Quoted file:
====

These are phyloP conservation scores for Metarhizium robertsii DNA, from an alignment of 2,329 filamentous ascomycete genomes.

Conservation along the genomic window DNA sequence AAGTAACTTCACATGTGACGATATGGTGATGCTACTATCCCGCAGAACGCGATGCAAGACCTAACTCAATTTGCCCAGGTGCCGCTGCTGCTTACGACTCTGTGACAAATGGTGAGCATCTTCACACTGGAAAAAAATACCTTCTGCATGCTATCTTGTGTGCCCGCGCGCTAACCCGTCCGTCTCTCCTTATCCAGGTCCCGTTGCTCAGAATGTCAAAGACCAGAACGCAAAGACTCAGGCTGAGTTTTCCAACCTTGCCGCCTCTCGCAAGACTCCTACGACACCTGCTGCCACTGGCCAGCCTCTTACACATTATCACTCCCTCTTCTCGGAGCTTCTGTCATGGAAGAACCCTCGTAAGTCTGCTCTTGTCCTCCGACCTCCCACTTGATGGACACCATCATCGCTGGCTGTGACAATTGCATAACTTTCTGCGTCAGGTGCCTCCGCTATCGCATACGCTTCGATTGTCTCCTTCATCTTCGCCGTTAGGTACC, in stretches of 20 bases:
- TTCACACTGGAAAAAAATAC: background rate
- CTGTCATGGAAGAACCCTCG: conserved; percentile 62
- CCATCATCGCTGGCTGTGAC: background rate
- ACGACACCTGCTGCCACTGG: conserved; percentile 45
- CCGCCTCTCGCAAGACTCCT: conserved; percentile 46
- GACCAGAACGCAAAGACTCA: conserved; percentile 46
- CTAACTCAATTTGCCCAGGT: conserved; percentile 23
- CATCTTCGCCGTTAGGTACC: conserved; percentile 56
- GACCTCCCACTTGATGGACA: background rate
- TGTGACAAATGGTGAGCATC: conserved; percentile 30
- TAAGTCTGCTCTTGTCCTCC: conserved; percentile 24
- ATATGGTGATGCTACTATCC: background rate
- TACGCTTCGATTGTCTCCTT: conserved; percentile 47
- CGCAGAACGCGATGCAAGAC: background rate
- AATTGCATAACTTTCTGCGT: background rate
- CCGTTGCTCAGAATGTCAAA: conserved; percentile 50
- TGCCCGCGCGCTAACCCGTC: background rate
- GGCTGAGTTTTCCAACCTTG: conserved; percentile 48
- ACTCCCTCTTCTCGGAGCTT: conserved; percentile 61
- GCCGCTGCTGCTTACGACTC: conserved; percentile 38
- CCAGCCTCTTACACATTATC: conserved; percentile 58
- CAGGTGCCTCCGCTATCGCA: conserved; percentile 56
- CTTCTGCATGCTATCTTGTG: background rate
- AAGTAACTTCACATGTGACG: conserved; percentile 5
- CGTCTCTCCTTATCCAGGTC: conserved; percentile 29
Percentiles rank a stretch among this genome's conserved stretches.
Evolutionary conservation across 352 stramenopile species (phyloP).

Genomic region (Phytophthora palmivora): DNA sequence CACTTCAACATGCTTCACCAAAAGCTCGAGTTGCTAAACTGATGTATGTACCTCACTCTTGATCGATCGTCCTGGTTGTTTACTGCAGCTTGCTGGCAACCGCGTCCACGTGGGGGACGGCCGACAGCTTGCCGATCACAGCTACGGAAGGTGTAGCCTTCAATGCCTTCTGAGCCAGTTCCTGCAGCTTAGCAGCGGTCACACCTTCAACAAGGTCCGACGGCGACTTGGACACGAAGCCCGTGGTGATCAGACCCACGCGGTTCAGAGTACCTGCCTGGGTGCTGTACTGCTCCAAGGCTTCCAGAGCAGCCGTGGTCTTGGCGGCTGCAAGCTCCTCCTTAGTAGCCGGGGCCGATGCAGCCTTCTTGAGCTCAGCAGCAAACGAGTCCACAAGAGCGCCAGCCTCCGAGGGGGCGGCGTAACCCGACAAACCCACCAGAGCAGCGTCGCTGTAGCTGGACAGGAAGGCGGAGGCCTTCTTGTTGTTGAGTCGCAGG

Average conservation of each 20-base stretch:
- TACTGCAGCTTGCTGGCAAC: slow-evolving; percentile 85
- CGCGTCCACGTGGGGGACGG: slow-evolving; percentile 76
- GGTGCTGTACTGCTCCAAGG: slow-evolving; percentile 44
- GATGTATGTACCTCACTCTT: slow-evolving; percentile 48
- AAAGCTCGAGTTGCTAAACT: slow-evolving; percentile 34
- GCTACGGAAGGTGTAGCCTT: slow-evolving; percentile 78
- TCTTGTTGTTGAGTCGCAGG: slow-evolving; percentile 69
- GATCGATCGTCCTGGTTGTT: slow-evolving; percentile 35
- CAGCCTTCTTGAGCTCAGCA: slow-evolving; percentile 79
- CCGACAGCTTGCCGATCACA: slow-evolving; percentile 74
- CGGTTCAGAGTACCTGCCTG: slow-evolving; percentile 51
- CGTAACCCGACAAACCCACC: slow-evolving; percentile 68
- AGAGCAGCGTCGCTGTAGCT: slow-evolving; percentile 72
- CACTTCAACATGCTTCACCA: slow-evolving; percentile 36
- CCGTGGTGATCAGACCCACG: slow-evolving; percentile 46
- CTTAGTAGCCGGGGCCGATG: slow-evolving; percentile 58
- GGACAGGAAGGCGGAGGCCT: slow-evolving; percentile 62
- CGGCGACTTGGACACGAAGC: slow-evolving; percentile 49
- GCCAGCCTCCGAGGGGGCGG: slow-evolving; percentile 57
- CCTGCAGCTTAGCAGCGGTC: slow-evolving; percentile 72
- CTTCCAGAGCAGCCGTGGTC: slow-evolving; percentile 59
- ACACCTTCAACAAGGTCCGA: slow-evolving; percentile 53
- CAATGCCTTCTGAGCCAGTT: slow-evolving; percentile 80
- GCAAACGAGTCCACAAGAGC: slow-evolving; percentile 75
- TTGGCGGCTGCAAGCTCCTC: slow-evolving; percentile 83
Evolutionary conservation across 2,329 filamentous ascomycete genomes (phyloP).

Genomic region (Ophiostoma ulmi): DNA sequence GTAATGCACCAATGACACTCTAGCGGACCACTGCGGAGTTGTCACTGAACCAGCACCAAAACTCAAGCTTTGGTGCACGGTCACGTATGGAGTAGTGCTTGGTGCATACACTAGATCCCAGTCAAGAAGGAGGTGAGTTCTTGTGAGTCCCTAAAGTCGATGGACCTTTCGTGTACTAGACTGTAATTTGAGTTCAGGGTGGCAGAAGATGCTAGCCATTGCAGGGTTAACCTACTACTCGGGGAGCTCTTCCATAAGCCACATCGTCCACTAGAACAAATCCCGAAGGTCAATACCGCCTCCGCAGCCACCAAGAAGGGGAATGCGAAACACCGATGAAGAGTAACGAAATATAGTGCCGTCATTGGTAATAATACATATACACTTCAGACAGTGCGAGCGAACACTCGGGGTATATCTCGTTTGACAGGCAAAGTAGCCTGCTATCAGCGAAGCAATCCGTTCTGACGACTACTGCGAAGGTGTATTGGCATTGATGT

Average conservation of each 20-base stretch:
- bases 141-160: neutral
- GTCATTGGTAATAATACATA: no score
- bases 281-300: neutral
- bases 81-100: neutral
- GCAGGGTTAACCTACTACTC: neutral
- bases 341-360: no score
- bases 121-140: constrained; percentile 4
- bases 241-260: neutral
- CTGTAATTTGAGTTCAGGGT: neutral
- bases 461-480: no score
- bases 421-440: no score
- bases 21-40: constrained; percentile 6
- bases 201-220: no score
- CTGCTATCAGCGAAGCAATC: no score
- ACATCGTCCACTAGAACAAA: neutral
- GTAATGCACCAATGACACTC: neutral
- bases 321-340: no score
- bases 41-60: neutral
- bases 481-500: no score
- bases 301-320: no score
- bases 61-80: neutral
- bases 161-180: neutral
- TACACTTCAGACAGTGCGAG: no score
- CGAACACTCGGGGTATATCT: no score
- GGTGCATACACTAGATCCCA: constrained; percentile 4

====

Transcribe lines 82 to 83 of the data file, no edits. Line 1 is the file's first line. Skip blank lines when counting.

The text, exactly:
- TACACTTCAGACAGTGCGAG: no score
- CGAACACTCGGGGTATATCT: no score